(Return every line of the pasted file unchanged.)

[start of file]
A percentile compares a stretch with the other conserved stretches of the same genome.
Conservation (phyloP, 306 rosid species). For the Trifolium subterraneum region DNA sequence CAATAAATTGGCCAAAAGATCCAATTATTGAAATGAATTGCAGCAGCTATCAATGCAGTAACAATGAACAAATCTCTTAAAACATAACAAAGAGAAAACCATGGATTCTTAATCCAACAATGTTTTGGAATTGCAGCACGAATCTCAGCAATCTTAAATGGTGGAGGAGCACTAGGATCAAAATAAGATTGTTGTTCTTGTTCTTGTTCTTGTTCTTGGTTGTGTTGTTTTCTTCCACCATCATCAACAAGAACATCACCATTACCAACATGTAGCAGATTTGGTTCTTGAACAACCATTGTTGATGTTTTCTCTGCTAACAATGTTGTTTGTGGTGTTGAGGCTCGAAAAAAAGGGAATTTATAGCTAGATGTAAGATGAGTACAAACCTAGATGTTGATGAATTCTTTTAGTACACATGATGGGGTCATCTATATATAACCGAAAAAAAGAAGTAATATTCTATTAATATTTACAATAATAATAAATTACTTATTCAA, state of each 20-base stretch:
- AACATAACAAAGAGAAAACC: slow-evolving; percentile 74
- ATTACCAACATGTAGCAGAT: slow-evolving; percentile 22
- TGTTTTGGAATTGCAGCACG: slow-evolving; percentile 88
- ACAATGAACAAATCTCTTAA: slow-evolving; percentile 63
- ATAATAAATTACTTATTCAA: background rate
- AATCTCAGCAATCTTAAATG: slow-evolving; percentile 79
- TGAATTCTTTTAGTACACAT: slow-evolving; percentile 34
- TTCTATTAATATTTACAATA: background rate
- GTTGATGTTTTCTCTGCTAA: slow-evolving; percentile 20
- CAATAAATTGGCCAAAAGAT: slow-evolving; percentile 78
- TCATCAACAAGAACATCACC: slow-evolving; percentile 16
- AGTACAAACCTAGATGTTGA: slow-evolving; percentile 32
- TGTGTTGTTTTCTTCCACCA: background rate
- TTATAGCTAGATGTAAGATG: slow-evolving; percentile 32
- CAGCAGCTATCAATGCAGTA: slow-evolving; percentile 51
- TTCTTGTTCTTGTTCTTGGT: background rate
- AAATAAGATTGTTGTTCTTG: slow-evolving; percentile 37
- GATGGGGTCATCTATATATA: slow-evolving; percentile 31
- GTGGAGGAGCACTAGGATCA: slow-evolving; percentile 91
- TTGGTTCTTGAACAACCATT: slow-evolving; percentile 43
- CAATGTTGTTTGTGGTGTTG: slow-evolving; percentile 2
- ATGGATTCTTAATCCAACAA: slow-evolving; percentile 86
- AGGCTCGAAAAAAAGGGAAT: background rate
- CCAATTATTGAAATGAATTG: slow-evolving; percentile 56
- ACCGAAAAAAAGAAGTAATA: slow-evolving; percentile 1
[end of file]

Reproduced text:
A percentile compares a stretch with the other conserved stretches of the same genome.
Conservation (phyloP, 306 rosid species). For the Trifolium subterraneum region DNA sequence CAATAAATTGGCCAAAAGATCCAATTATTGAAATGAATTGCAGCAGCTATCAATGCAGTAACAATGAACAAATCTCTTAAAACATAACAAAGAGAAAACCATGGATTCTTAATCCAACAATGTTTTGGAATTGCAGCACGAATCTCAGCAATCTTAAATGGTGGAGGAGCACTAGGATCAAAATAAGATTGTTGTTCTTGTTCTTGTTCTTGTTCTTGGTTGTGTTGTTTTCTTCCACCATCATCAACAAGAACATCACCATTACCAACATGTAGCAGATTTGGTTCTTGAACAACCATTGTTGATGTTTTCTCTGCTAACAATGTTGTTTGTGGTGTTGAGGCTCGAAAAAAAGGGAATTTATAGCTAGATGTAAGATGAGTACAAACCTAGATGTTGATGAATTCTTTTAGTACACATGATGGGGTCATCTATATATAACCGAAAAAAAGAAGTAATATTCTATTAATATTTACAATAATAATAAATTACTTATTCAA, state of each 20-base stretch:
- AACATAACAAAGAGAAAACC: slow-evolving; percentile 74
- ATTACCAACATGTAGCAGAT: slow-evolving; percentile 22
- TGTTTTGGAATTGCAGCACG: slow-evolving; percentile 88
- ACAATGAACAAATCTCTTAA: slow-evolving; percentile 63
- ATAATAAATTACTTATTCAA: background rate
- AATCTCAGCAATCTTAAATG: slow-evolving; percentile 79
- TGAATTCTTTTAGTACACAT: slow-evolving; percentile 34
- TTCTATTAATATTTACAATA: background rate
- GTTGATGTTTTCTCTGCTAA: slow-evolving; percentile 20
- CAATAAATTGGCCAAAAGAT: slow-evolving; percentile 78
- TCATCAACAAGAACATCACC: slow-evolving; percentile 16
- AGTACAAACCTAGATGTTGA: slow-evolving; percentile 32
- TGTGTTGTTTTCTTCCACCA: background rate
- TTATAGCTAGATGTAAGATG: slow-evolving; percentile 32
- CAGCAGCTATCAATGCAGTA: slow-evolving; percentile 51
- TTCTTGTTCTTGTTCTTGGT: background rate
- AAATAAGATTGTTGTTCTTG: slow-evolving; percentile 37
- GATGGGGTCATCTATATATA: slow-evolving; percentile 31
- GTGGAGGAGCACTAGGATCA: slow-evolving; percentile 91
- TTGGTTCTTGAACAACCATT: slow-evolving; percentile 43
- CAATGTTGTTTGTGGTGTTG: slow-evolving; percentile 2
- ATGGATTCTTAATCCAACAA: slow-evolving; percentile 86
- AGGCTCGAAAAAAAGGGAAT: background rate
- CCAATTATTGAAATGAATTG: slow-evolving; percentile 56
- ACCGAAAAAAAGAAGTAATA: slow-evolving; percentile 1